Emily Rose writes her songs very privately. She keeps a digital sound scrapbook in the voice memo app on her phone — since September 2015 there have been over 300 entries. Some of these scraps are fully-formed songs, some song fragments, others are sounds from life: Background noise from a local bar, rain falling on the living room window, potatoes sizzling in a pan on the stove.

Glambat is a practice of transmutation. Through lyrical riddles and rambling hooks, the listener enters the maze of human perspective. Isolation is solitude. Pain is a learning experience. Embarrassment is vulnerability and vulnerability is strength. The slacker is the magician, the victim is the survivor.

The outside world engages in the magical thinking of luck and blame. Glambat accepts the chaotic, random nature of the universe and makes the decision to find magical moments in the details of the concrete world. Regardless of initial intention, meaning is a creation of the fourth-wall observer.

The music itself aims its gaze at familiarity. Emily Rose digs in her hooks as though beginning a pop song, then quickly unfurls into an experiment. She weaves the song with the stuff that surrounds her, organizing fragments like a frenzied hoarder, and brings it all back around in a way that makes inexplicable sense.

Some of her songs are more structurally direct, but Glambat always makes an effort not to repeat herself. Every moment happens once, similar moments can be bound together to form a pattern but they are never identical. Music-theory easter eggs are peppered in for those paying close attention, key and time signature changes feel so natural they often go unnoticed.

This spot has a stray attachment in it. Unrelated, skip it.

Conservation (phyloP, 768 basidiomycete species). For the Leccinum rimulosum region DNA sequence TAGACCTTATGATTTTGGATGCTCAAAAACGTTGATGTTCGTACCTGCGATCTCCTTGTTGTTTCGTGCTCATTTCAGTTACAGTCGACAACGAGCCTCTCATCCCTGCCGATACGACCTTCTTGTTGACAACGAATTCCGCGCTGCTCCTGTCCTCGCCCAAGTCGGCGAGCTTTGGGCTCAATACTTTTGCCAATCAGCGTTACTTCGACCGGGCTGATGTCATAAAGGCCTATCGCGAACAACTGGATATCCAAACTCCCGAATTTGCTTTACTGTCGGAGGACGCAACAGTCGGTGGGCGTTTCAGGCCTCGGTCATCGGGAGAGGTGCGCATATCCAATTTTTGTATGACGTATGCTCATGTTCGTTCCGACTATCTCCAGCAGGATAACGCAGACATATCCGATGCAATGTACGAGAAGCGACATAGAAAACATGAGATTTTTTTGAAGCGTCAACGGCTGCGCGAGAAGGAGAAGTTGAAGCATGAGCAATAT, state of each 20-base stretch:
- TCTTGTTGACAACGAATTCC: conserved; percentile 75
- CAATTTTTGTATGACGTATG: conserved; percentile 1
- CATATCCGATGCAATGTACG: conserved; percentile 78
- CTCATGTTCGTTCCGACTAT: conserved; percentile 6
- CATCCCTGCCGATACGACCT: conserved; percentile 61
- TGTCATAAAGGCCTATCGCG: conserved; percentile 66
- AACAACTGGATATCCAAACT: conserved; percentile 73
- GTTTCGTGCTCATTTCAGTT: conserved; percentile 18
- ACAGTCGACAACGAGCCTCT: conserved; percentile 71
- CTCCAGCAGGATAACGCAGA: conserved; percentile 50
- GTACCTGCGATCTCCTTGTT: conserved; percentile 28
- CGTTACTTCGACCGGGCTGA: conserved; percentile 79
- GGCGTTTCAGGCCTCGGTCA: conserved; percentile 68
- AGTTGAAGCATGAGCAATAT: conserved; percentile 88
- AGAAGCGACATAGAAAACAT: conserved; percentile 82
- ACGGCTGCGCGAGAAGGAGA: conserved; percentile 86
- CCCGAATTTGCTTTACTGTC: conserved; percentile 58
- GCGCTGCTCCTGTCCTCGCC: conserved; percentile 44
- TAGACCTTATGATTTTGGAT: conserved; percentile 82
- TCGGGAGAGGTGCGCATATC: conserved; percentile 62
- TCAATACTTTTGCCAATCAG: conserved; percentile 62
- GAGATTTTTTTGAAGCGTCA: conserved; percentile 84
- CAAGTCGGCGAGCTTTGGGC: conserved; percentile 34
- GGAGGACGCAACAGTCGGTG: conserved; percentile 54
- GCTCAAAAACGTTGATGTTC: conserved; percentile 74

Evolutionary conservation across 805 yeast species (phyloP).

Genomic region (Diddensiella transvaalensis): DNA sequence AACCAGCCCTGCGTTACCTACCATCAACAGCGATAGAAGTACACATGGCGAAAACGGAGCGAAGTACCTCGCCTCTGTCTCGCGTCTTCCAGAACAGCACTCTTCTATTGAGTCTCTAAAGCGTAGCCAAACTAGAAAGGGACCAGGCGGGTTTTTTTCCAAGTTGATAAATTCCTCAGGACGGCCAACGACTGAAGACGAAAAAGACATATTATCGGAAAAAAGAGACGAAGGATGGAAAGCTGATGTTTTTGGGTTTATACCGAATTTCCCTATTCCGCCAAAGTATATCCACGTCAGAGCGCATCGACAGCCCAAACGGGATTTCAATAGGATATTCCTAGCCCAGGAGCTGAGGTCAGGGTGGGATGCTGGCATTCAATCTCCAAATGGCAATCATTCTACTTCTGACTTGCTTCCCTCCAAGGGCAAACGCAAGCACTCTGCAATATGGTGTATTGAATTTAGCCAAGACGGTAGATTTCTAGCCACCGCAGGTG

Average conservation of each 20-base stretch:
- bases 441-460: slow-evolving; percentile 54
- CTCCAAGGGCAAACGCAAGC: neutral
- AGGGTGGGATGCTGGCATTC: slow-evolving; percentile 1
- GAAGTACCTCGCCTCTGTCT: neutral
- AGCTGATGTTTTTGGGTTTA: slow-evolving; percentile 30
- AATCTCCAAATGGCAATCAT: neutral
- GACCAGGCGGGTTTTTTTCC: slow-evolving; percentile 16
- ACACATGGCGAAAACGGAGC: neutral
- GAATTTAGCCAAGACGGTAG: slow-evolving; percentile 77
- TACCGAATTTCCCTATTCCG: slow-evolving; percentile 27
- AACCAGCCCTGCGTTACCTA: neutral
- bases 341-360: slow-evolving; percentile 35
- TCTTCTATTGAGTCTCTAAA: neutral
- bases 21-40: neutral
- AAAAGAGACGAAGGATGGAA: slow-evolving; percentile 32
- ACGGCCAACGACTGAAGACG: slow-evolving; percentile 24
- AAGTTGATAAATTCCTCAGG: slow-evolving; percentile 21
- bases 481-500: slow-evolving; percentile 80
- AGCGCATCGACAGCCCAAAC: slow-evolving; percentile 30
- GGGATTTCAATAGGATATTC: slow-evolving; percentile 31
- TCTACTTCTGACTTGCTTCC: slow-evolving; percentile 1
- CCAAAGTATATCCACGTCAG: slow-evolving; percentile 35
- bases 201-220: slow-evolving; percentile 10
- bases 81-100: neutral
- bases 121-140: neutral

Soprano vocals swooping through steady rhythm guitar are the key elements of every Glambat song. Basslines are subtly complex, carefully planned and executed by Mike Alderman. Emily Rose often spends time singing with Katie, writing descant harmonies for her sister to sing onstage. Kyle MacKinnel makes use of a unique chain of pedals, coming in on lead guitar at exactly the right moments. The drums often begin modestly, building to dramatic crashes under the skillful guidance of Sam Carlson.

Glambat is currently in the process of recording her first studio album with the help of her bandmates. MacKinnel and Emily Rose recorded the demo Cole Gate in MacKinnel’s home studio in March 2018, released by Funnybone Records. The single recently had its live debut when Glambat opened for Palehound and Violent Mae. The current live lineup includes her siblings Katie and Mike Alderman, her partner MacKinnel, and longtime friend Sam Carlson. Since Glambat’s conception in 2015, the flexible lineup has seen many familiar Connecticut musicians come and go; it’s always a small-town supergroup.

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